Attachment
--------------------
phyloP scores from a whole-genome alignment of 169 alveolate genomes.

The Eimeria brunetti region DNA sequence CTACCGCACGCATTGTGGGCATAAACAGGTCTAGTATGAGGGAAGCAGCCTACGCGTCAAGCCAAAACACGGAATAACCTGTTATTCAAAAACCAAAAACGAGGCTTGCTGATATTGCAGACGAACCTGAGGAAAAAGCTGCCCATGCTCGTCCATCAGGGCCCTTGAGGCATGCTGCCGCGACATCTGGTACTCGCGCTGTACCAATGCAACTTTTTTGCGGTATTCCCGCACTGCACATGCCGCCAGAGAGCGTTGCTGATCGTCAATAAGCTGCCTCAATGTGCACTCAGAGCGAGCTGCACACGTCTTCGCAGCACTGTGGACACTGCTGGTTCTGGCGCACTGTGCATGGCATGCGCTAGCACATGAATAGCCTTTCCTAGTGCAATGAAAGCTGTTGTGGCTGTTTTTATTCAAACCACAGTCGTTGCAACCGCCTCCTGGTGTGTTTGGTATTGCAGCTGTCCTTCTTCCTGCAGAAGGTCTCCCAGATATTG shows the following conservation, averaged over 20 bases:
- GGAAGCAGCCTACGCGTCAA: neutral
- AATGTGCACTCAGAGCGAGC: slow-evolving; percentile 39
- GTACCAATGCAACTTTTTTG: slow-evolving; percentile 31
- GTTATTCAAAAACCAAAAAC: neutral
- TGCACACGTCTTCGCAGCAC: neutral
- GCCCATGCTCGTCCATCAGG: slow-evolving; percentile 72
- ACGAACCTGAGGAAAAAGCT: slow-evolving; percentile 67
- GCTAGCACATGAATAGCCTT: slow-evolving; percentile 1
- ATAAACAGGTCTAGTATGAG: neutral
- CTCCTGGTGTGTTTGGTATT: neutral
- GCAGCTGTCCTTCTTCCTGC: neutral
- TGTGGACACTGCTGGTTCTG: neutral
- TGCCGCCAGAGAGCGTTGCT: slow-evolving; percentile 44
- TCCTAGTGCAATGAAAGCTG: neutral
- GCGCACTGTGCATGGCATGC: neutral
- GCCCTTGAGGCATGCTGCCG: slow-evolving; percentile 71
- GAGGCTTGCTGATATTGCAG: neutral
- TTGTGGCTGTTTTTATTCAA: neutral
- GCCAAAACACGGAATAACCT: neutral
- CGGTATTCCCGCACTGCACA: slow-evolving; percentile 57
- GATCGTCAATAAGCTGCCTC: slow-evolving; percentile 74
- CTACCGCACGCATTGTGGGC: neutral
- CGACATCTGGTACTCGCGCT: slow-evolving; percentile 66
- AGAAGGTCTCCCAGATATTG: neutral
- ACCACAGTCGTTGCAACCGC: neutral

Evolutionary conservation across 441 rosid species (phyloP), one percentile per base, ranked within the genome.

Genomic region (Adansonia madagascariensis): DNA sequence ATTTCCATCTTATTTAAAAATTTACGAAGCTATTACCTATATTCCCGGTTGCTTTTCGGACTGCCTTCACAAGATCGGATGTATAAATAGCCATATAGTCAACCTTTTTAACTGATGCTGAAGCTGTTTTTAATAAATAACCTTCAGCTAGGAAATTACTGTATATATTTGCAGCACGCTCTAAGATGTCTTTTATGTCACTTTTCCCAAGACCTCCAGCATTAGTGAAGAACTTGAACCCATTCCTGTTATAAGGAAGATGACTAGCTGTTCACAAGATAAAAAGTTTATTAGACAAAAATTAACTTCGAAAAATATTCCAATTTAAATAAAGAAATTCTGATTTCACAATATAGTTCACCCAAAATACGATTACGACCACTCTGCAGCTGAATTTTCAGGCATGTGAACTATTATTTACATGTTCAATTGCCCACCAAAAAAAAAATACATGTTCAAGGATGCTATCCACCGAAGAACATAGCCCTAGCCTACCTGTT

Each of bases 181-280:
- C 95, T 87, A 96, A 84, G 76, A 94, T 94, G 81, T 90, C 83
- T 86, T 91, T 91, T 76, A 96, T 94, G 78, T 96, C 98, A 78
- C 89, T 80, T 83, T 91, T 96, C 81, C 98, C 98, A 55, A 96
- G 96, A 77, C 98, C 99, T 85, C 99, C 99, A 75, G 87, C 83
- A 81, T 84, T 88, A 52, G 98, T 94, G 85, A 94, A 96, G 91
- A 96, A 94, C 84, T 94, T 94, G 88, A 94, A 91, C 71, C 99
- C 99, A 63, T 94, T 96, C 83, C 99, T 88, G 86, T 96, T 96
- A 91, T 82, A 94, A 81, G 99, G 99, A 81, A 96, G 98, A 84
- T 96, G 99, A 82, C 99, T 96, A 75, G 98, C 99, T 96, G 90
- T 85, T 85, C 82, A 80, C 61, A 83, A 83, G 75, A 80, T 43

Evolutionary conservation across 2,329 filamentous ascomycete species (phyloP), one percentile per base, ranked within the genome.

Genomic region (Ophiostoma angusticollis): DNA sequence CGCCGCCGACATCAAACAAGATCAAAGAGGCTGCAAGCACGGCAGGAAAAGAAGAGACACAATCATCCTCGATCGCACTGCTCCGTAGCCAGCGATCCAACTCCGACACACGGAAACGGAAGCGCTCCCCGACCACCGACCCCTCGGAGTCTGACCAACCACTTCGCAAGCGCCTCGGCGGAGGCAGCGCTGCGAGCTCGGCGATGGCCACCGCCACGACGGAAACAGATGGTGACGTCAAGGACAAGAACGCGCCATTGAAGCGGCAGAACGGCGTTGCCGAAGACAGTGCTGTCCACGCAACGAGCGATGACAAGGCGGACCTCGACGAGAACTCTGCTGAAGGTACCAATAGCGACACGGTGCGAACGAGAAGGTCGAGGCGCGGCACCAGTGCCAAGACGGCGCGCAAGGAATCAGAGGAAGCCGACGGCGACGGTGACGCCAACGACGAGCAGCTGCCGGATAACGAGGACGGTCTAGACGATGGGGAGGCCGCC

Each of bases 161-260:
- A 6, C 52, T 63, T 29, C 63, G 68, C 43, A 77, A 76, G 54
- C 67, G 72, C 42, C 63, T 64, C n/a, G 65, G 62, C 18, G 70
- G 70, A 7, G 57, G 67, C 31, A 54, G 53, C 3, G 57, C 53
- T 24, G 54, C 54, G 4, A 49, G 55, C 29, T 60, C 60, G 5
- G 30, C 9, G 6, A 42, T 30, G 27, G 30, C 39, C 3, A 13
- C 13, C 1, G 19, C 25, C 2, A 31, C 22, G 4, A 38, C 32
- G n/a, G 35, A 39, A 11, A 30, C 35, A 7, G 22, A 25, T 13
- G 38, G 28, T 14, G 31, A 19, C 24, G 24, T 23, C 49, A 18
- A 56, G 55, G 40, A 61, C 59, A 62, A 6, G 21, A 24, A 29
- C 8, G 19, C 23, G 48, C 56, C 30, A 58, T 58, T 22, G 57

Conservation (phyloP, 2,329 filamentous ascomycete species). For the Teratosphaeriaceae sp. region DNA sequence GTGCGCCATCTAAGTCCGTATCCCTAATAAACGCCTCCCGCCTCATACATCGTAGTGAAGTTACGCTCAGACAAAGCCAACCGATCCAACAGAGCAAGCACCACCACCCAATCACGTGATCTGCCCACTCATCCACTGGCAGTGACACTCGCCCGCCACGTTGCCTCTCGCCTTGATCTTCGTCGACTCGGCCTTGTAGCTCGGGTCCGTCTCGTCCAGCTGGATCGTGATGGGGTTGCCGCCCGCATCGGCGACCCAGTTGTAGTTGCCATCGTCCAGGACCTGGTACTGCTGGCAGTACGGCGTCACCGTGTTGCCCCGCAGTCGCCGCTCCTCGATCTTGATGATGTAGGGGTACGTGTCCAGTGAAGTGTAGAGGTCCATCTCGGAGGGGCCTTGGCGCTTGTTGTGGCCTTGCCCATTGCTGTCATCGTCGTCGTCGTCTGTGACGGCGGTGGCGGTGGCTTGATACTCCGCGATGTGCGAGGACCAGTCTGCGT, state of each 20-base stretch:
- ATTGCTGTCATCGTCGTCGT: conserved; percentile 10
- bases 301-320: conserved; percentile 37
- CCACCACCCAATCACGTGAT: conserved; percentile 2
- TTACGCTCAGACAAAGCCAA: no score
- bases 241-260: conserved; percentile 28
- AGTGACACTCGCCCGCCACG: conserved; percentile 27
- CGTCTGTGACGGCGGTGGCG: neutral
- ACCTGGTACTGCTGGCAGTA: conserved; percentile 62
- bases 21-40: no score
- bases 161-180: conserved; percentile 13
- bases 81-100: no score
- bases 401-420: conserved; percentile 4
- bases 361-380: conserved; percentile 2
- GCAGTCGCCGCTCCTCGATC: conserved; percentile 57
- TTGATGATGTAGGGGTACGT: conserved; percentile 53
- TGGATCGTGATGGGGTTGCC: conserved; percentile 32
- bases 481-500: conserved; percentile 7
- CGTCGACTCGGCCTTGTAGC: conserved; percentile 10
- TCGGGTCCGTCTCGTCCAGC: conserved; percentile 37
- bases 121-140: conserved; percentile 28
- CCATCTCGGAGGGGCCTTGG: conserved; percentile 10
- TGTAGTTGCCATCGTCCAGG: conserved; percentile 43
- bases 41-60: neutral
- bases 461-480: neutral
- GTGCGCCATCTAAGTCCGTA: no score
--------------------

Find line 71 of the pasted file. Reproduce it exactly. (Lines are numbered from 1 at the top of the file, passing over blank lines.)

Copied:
- bases 481-500: conserved; percentile 7